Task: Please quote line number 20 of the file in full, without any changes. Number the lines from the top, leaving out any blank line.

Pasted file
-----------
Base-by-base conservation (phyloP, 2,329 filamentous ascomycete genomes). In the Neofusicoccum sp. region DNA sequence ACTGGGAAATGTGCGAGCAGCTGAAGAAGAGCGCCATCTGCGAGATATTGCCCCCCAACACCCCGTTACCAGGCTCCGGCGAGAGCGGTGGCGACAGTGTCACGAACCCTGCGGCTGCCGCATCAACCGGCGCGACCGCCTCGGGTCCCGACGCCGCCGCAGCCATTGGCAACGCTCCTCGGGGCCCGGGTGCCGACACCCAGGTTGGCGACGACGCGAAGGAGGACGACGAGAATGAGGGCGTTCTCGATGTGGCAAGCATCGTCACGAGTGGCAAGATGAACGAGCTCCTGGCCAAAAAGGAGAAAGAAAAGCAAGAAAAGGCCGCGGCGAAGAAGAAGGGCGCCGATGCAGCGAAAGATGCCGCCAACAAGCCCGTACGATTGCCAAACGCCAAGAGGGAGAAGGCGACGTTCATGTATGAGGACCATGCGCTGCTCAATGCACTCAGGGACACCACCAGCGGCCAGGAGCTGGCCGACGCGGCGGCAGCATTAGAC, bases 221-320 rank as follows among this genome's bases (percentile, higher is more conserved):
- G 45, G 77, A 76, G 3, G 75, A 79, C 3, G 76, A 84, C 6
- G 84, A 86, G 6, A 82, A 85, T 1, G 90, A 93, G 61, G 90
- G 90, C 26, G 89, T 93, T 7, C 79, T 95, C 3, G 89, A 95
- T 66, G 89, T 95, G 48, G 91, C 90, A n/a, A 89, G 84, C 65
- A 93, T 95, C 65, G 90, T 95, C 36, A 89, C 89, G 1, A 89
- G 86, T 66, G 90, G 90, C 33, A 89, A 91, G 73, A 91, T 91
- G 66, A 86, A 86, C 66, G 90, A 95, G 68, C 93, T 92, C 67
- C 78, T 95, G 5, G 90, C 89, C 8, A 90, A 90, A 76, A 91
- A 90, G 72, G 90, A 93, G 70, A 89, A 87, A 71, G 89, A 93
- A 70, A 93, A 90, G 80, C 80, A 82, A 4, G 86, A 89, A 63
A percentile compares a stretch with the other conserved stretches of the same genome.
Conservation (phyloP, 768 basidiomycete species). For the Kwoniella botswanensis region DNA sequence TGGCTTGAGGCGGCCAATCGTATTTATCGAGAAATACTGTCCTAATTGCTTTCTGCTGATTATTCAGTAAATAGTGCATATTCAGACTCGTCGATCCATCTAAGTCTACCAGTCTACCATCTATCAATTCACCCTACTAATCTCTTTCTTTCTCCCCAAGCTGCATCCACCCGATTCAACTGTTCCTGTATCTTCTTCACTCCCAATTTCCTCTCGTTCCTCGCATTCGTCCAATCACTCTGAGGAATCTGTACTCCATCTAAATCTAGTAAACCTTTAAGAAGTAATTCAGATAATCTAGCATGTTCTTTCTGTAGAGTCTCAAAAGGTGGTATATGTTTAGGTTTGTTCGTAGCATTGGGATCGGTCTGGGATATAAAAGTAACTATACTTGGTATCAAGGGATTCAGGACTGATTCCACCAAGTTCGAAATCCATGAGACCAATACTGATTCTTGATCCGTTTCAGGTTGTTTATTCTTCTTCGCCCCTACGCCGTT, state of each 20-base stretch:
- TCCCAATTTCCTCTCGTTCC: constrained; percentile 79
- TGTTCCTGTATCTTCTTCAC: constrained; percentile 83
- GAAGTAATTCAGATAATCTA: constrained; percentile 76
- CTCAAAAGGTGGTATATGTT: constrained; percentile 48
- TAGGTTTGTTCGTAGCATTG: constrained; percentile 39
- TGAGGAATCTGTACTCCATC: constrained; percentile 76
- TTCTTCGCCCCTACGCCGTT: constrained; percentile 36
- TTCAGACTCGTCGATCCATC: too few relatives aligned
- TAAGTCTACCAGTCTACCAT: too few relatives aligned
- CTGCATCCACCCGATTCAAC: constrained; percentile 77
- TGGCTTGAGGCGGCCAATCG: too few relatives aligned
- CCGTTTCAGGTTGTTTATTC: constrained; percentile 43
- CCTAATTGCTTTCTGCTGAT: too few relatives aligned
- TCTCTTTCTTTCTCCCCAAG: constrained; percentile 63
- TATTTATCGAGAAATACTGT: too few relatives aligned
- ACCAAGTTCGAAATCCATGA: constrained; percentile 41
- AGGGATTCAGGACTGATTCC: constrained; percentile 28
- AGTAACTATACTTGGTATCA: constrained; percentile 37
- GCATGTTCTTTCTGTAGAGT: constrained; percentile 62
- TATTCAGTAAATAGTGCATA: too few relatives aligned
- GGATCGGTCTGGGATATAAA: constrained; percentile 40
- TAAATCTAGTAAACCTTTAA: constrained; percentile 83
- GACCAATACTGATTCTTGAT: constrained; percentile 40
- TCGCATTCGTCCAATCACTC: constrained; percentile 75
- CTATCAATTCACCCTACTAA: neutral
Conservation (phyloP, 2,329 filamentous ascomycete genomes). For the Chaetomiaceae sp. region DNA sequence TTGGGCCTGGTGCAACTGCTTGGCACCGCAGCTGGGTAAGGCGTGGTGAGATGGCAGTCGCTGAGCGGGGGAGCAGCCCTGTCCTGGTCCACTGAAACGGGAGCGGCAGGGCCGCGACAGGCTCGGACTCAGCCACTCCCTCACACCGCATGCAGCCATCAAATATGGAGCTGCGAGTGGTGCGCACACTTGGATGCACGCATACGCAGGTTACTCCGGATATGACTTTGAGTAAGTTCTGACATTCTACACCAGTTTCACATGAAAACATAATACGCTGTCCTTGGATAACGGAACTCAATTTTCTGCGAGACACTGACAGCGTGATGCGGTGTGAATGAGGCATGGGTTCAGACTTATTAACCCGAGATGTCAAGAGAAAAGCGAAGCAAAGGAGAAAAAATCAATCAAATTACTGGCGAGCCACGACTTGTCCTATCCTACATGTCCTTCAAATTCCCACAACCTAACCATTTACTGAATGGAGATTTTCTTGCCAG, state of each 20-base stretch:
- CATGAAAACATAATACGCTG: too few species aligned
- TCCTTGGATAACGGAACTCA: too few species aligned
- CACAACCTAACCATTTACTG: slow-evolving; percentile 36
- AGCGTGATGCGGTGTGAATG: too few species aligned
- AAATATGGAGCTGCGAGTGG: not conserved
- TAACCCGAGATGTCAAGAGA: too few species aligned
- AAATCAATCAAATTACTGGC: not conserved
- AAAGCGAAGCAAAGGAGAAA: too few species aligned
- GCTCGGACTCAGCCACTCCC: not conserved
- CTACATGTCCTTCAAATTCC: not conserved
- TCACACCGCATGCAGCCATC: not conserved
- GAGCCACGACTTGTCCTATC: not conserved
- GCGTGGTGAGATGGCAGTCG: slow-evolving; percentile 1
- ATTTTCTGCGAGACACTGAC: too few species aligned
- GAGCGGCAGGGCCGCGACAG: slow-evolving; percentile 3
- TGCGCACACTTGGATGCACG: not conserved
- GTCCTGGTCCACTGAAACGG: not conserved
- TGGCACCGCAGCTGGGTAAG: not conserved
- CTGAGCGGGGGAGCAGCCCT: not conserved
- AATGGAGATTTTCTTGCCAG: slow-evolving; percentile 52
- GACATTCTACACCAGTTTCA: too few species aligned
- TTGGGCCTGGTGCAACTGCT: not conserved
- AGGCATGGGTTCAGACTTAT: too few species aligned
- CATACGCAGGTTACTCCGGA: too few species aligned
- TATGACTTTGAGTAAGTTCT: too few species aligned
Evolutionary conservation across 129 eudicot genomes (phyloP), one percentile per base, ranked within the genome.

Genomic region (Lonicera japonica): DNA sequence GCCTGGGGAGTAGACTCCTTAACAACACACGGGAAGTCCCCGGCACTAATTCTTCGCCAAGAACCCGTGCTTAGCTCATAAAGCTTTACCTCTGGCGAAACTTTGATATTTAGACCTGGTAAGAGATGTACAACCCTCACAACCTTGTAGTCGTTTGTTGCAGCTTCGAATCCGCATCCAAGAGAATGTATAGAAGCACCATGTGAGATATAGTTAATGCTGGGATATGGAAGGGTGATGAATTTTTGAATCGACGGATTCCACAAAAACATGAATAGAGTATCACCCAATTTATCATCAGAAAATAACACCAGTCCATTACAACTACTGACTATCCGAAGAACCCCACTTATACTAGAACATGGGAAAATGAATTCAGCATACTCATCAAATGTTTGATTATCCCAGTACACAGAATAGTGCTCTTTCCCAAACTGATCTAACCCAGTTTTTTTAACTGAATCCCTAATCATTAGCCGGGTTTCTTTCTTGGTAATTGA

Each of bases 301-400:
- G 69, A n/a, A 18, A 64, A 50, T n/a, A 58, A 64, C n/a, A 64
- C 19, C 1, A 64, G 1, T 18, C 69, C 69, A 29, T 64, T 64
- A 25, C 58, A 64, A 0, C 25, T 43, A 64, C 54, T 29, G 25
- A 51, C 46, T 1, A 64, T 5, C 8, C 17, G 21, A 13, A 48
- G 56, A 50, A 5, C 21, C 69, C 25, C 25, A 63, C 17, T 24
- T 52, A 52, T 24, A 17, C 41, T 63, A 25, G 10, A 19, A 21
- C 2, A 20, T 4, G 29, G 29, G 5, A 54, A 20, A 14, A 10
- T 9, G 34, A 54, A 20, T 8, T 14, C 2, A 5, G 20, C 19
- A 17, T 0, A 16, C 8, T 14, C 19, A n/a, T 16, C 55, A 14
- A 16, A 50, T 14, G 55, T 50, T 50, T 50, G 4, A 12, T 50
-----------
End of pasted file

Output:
- TTCTTCGCCCCTACGCCGTT: constrained; percentile 36